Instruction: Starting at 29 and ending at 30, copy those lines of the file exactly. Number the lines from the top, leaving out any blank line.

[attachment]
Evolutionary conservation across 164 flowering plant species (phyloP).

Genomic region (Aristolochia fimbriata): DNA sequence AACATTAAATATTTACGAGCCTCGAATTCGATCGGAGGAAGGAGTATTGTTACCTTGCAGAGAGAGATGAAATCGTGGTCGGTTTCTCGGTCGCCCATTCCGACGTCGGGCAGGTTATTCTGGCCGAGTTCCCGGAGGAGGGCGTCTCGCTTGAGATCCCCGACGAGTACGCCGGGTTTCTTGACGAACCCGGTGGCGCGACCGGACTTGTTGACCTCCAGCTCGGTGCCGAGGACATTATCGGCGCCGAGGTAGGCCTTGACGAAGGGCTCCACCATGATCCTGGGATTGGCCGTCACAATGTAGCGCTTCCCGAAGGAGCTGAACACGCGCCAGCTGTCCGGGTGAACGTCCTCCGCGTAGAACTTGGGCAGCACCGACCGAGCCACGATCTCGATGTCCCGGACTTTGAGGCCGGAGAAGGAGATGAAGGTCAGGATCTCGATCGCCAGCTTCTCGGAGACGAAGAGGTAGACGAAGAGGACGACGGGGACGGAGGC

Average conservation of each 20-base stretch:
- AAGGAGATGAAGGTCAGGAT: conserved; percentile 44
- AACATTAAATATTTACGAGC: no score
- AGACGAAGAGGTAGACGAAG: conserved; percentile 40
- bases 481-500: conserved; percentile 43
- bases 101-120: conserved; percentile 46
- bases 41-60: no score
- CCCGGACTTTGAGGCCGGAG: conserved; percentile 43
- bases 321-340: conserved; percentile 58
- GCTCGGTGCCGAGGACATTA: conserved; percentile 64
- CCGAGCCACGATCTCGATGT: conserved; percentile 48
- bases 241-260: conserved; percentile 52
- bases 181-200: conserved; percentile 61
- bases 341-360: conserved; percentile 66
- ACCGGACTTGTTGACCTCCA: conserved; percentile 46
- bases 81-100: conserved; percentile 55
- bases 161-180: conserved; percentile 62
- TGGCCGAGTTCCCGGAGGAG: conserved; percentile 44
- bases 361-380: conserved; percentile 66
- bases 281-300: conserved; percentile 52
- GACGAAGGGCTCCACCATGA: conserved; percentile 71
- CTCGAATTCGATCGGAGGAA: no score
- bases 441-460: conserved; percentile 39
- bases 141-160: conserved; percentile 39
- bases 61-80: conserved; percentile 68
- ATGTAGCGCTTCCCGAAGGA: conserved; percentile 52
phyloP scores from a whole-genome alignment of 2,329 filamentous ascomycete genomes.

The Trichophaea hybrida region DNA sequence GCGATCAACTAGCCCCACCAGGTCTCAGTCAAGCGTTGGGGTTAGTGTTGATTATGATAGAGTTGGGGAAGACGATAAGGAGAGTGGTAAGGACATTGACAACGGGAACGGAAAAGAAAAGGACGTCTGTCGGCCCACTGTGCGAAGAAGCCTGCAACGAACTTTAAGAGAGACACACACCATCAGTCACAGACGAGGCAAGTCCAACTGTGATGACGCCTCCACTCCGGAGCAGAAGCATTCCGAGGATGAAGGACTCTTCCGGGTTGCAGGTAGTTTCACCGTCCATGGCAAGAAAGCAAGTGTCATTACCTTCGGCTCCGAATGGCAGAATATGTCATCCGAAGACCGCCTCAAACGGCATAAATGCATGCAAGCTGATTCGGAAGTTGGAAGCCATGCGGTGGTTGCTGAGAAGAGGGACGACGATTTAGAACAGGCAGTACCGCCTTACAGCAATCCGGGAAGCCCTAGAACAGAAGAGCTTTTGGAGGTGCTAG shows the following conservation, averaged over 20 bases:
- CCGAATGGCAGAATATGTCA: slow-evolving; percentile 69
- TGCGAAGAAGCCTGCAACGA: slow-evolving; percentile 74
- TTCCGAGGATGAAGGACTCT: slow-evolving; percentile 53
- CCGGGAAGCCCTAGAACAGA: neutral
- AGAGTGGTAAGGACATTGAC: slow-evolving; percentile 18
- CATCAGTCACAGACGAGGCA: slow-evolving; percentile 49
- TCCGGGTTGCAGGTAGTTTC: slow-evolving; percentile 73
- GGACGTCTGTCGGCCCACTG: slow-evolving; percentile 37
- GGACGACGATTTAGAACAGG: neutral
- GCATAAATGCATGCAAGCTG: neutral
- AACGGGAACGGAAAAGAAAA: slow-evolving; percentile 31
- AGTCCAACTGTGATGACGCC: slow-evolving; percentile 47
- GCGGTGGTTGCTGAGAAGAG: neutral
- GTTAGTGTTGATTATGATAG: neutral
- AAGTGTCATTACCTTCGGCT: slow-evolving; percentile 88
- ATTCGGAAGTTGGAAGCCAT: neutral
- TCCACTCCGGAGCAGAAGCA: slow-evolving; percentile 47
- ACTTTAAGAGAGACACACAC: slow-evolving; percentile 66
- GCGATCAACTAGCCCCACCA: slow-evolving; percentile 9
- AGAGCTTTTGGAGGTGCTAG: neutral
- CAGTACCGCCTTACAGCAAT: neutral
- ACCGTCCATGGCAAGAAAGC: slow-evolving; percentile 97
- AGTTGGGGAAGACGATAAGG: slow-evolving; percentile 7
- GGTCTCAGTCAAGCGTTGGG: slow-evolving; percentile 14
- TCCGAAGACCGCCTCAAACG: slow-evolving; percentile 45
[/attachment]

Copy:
phyloP scores from a whole-genome alignment of 2,329 filamentous ascomycete genomes.

The Trichophaea hybrida region DNA sequence GCGATCAACTAGCCCCACCAGGTCTCAGTCAAGCGTTGGGGTTAGTGTTGATTATGATAGAGTTGGGGAAGACGATAAGGAGAGTGGTAAGGACATTGACAACGGGAACGGAAAAGAAAAGGACGTCTGTCGGCCCACTGTGCGAAGAAGCCTGCAACGAACTTTAAGAGAGACACACACCATCAGTCACAGACGAGGCAAGTCCAACTGTGATGACGCCTCCACTCCGGAGCAGAAGCATTCCGAGGATGAAGGACTCTTCCGGGTTGCAGGTAGTTTCACCGTCCATGGCAAGAAAGCAAGTGTCATTACCTTCGGCTCCGAATGGCAGAATATGTCATCCGAAGACCGCCTCAAACGGCATAAATGCATGCAAGCTGATTCGGAAGTTGGAAGCCATGCGGTGGTTGCTGAGAAGAGGGACGACGATTTAGAACAGGCAGTACCGCCTTACAGCAATCCGGGAAGCCCTAGAACAGAAGAGCTTTTGGAGGTGCTAG shows the following conservation, averaged over 20 bases: